Defending champion Kjetil Jansrud of Norway was third, 0.18 seconds behind Mayer, on another near-perfect clear and cold day for Alpine racing. It is Jansrud's fifth career Olympic medal after getting downhill silver.
Norway had won the past four Olympic men's super-G races — a streak begun at the 2002 Salt Lake City Olympics.
Aksel Lund Svindal, the 2010 Olympic champion in super-G, placed fifth the day after taking Mayer's downhill title.
"Unbelievable," said Mayer, adding that he grew up admiring the Olympic silver medal that his father, Helmut Mayer, won in the super-G at the 1988 Games in Calgary.
Mayer's week begins with crash
It's been an up-and-down week for Mayer. He crashed into a course-side television cameraman Tuesday in the slalom leg of the combined event, won by his teammate, Marcel Hirscher.
He was still feeling the effects of that fall two days later, with a disappointing ninth-place finish when he attempted to defend his 2014 Olympic downhill title.
"I didn't know if I would start the downhill," the 27-year-old Austrian said. "I had real pain in my hip."
Still, Mayer has a history of recovering from severe injury since his first Olympic gold. He broke two vertebrae in his back in a crash at a World Cup downhill at Val Gardena, Italy in 2015. He underwent surgery and spent 11 days in a hospital before slowly making his way back to training.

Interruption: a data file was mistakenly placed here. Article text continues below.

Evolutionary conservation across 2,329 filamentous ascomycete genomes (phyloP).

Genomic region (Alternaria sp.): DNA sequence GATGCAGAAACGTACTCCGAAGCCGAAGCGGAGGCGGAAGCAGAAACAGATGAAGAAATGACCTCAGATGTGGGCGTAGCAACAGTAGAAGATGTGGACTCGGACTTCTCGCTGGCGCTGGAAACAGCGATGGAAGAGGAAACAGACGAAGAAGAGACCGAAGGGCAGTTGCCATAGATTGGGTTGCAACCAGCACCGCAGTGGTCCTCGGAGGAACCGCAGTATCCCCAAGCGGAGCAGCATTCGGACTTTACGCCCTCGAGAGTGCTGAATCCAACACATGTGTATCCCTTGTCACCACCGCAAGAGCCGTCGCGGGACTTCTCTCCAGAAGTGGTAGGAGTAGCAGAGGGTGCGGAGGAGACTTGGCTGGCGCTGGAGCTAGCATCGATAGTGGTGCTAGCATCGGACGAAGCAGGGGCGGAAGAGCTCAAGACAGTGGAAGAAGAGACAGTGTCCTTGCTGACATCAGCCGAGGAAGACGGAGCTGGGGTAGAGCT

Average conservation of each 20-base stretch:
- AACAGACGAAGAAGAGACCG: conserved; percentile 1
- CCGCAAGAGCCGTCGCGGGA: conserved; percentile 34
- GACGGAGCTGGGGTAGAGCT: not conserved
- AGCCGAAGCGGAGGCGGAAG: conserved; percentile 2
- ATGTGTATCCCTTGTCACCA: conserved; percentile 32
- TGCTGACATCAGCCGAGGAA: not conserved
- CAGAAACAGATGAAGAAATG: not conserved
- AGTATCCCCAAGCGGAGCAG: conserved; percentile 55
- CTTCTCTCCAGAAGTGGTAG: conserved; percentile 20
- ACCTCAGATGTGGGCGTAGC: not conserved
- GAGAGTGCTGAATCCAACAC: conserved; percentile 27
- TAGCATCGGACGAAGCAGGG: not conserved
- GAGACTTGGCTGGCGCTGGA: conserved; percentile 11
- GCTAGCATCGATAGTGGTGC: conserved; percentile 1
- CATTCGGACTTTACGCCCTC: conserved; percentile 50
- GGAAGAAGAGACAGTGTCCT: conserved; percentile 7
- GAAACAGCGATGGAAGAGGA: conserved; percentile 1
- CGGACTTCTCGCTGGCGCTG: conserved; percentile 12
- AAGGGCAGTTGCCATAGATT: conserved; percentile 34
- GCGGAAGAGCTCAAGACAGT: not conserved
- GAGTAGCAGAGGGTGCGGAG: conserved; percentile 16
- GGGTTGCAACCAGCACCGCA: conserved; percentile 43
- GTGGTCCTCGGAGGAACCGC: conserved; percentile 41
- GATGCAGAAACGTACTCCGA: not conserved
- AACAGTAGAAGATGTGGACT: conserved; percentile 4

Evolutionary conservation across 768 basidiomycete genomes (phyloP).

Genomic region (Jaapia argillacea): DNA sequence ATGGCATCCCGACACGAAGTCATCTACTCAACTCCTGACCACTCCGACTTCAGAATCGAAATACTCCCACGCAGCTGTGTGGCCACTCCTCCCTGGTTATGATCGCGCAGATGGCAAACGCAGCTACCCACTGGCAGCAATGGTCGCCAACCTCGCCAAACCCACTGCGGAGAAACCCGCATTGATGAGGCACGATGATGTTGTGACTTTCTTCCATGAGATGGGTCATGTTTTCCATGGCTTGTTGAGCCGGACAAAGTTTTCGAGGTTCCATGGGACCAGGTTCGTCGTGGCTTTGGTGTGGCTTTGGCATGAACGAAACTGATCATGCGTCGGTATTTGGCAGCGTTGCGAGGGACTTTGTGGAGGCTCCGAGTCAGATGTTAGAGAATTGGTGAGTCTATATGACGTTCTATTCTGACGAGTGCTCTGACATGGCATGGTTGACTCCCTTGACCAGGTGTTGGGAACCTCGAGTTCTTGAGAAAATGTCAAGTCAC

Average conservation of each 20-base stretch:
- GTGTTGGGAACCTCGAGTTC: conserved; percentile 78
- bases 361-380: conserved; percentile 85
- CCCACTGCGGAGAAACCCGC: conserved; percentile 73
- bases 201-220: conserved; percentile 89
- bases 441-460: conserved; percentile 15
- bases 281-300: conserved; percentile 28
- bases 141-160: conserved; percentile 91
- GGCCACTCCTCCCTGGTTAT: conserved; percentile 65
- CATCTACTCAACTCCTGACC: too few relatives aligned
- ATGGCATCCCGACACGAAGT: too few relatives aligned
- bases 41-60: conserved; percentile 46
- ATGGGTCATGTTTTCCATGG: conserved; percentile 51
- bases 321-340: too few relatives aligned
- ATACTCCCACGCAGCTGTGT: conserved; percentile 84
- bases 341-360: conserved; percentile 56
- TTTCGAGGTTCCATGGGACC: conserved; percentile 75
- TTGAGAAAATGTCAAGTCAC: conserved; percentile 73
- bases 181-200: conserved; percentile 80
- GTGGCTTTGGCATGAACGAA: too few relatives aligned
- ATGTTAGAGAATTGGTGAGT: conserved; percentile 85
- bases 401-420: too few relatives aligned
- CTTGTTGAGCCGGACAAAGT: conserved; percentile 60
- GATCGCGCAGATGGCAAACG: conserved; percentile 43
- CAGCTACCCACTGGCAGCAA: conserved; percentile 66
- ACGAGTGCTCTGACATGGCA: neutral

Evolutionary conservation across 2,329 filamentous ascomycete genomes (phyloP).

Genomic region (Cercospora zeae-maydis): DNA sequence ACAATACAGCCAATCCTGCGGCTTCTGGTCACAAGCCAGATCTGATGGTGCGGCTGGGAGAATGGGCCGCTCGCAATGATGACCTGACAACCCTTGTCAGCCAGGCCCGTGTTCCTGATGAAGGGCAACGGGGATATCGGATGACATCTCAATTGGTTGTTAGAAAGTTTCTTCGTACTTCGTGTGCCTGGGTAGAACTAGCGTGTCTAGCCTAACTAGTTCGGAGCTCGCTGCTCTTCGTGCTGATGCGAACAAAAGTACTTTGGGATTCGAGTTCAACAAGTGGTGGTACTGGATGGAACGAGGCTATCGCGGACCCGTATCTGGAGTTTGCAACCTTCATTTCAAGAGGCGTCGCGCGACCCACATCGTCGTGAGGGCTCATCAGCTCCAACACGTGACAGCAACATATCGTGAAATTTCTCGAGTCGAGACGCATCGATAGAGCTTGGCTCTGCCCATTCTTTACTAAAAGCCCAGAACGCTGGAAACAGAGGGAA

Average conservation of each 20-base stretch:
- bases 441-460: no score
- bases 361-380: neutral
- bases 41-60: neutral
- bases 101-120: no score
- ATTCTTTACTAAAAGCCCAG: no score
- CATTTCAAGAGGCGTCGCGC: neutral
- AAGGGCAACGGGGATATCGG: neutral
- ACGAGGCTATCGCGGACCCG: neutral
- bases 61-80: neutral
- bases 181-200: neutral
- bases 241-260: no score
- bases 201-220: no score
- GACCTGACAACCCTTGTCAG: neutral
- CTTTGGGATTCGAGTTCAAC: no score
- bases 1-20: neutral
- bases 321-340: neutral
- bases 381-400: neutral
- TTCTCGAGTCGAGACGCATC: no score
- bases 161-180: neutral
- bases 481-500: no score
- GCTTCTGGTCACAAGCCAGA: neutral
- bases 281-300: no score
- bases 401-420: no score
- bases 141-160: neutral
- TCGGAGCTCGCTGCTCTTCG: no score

The last non-Norwegian to win the men's super-G gold medal was Hermann Maier at the 1998 Nagano Olympics. The Austrian great won that race three days after walking away unhurt from a spectacular cartwheeling crash in downhill.
VIDEO | Canada's Dustin Cook grabs top-10 finish
Dustin Cook of Lac-Sainte-Marie, Que., was the top Canadian in ninth place with a time of 1:25.23.
Manuel Osborne-Paradis of Invermere, B.C., was 22nd in 1:26.39. Broderick Thompson of Whistler, B.C., was 23rd in 1:26.45 and Toronto's Jack Crawford skied off course early and didn't finish.
The super-G, short for super-giant slalom, is a single run raced on a slightly shorter, twistier course than downhill and is more unpredictable. The skiers do not get to practice through the exact set of gates designed by a national team coach who is chosen by lottery.
An Italian coach set Friday's 2.3-kilometre course, though that didn't help his racer Peter Fill, the No. 1 starter. Fill missed a gate after taking the wrong launch angle over a jump.
Two pre-race medal contenders lost speed by striking the same flagged gate with their right arms. Hannes Reichelt of Austria was knocked off balance, and Aleksander Aamodt Kilde of Norway had his ski pole ripped out of his right hand.